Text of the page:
The man competing for unluckiest villager is Vikingur, stood awaiting his fate against a very suitable blood-red backdrop locked in a room in the plant to keep him safe from the angry mob. His white shirt is splattered in blood, the backdrop is a once-white sheet covered in red spray paint. Pawel was hit in the head with a nasty-looking pointed hammer and Vikingur looks extremely guilty. Pawel the Pole was running jobs with various foreign workers at the plant. Was he a mini mob boss? If so, I bet he had plenty of enemies.

Stefan, the clean-cut pal of Vikingur, rescues Ebo from yet another mob and puts him up with Hjortor and his girlfriend Soffia. Stefan can’t help but look guilty to seasoned fans of the genre – he’s so clean-cut he must be hiding something. Ebo speaks to the police to provide some context for Vikingur’s rage at Pawel and the homophobes they worked with. Lovely Asgeir’s English is beautifully spoken in this scene; he’s so kind to this terrified man.

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‘The Bridge: Series 4’ – Preview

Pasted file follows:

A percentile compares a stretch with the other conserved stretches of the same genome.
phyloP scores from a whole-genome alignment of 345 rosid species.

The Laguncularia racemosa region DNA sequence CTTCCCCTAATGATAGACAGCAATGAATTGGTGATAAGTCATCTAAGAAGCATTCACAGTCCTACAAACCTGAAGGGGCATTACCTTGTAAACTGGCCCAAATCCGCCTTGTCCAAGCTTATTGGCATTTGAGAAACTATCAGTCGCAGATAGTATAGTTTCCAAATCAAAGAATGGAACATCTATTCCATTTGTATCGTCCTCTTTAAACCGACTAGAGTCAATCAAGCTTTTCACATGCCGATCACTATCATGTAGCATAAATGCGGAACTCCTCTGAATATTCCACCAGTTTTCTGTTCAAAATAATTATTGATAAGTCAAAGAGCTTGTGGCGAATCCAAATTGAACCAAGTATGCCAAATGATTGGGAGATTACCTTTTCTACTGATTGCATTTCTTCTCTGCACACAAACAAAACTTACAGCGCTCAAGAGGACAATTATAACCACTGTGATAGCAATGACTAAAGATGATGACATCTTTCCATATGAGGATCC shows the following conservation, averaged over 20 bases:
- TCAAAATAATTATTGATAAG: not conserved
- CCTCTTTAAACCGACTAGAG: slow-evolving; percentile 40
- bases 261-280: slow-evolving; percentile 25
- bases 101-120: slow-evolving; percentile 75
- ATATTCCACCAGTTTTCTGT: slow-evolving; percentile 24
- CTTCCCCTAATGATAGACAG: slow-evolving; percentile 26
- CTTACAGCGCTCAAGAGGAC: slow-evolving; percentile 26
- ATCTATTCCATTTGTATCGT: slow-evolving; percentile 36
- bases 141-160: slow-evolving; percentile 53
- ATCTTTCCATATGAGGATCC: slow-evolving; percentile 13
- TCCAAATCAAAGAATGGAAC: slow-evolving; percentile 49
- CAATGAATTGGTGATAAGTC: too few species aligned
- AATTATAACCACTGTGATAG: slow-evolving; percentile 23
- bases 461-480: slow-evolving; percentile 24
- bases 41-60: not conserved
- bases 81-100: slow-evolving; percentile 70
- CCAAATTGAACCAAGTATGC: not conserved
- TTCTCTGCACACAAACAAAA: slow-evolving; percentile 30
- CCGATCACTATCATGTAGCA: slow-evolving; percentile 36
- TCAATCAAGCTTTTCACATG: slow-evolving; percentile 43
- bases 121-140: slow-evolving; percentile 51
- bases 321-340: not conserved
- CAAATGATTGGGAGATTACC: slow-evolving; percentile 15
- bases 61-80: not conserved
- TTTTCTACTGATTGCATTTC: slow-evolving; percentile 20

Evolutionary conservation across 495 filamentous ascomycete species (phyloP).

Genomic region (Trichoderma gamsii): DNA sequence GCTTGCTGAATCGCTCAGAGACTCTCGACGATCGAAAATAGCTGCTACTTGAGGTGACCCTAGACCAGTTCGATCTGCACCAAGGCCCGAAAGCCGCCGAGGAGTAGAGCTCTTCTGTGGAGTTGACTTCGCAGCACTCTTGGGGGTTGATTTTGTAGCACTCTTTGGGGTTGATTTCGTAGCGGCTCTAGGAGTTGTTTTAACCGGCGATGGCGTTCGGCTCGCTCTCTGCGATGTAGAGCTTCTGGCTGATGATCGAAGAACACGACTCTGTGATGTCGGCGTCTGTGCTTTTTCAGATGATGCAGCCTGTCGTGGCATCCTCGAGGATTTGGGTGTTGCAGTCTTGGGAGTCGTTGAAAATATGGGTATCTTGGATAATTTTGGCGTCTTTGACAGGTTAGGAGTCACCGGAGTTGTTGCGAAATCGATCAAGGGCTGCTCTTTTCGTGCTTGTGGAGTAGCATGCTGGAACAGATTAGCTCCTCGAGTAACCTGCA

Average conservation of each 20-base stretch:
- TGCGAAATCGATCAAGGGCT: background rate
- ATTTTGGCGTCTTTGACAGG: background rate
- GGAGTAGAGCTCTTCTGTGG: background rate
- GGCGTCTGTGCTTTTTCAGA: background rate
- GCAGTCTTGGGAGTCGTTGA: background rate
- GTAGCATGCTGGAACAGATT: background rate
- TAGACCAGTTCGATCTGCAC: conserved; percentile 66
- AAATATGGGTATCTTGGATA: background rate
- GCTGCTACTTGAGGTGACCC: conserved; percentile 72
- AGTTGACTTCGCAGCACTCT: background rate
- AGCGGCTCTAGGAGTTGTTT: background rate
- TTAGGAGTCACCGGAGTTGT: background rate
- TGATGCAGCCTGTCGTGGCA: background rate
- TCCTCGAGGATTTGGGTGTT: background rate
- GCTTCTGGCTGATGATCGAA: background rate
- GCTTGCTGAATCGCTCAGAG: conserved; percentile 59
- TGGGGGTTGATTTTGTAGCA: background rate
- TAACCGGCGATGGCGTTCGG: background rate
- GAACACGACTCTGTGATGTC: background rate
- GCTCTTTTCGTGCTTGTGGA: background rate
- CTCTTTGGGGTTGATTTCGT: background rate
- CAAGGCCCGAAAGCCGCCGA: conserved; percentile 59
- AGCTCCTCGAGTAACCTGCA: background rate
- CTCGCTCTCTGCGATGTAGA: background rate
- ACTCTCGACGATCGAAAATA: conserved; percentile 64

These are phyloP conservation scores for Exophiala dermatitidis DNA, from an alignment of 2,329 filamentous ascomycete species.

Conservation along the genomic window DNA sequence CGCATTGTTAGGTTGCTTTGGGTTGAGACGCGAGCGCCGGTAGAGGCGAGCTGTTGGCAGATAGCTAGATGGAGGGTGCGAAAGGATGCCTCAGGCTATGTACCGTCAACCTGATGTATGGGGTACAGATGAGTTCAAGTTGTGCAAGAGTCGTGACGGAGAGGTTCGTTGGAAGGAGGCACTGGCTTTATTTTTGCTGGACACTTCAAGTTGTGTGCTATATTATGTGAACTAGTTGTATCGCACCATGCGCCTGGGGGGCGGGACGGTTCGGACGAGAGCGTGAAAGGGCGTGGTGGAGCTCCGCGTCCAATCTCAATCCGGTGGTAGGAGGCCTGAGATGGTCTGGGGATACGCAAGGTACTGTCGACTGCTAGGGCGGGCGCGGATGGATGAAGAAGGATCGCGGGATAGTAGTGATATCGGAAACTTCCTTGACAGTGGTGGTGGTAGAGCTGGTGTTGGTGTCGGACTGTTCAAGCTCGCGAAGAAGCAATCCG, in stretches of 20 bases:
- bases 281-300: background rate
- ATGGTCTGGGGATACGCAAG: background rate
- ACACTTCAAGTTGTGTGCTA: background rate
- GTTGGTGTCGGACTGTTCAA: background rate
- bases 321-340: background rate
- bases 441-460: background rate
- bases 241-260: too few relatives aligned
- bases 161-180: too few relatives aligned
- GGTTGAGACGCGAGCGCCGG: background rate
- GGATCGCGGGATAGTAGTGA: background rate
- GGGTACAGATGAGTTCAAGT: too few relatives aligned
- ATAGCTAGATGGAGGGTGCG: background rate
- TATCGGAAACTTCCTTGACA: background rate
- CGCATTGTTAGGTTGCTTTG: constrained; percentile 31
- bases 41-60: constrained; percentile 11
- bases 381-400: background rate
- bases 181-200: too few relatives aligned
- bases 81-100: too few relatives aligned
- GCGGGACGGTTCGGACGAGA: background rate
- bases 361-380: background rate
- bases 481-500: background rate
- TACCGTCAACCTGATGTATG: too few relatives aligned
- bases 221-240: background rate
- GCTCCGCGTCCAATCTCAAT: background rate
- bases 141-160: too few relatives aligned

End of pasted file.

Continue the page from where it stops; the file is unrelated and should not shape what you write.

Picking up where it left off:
Have you ever been so excited you put your fist in your mouth to suppress a squeal of glee? Have you ever been so excited that you could swallow your own fist down and keep going up past the elbow and beyond, squealing away regardless? It’s not often I go full fangirl about anything, but guys, it’s nearly time to see the very last series of The Bridge! And I am so excited. You can keep your Infinity War. This is the original most ambitious crossover event. It’s time for Denmark and Sweden to put their differences aside and work together again on outrageously gruesome killing.

It goes without saying that someone is murdered near to the Oresund Bridge. Yes, it’s a woman and yes it’s totally brutal. However you feel about that on TV more generally, you have to admit this is The Bridge’s classic calling card. Why change now? This woman is Margrethe Thormod, the head of the Danish Immigration Board. And she and her team have recently been in the news for all the wrong reasons – filmed clinking champagne glasses and celebrating the deportation of a gay man back to a Muslim country where he will most probably be executed. Taariq Shirazi has gone to ground and Margrethe is murdered in a way that seems to have cultural and religious connotations. Is there a connection?

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‘Santa Clarita Diet’

I think we can all agree that 2016 was rubbish, punctuated by the occasional depressing shitstorm. So far, 2017 is just bleak, barely registering on the Shrug Scale of shit-we’ve-all-just-got-to-get-used-to a.k.a. the new normal. So it’s the perfect time to turn your brain off, get grizzly and relish some zombie face-munching fun.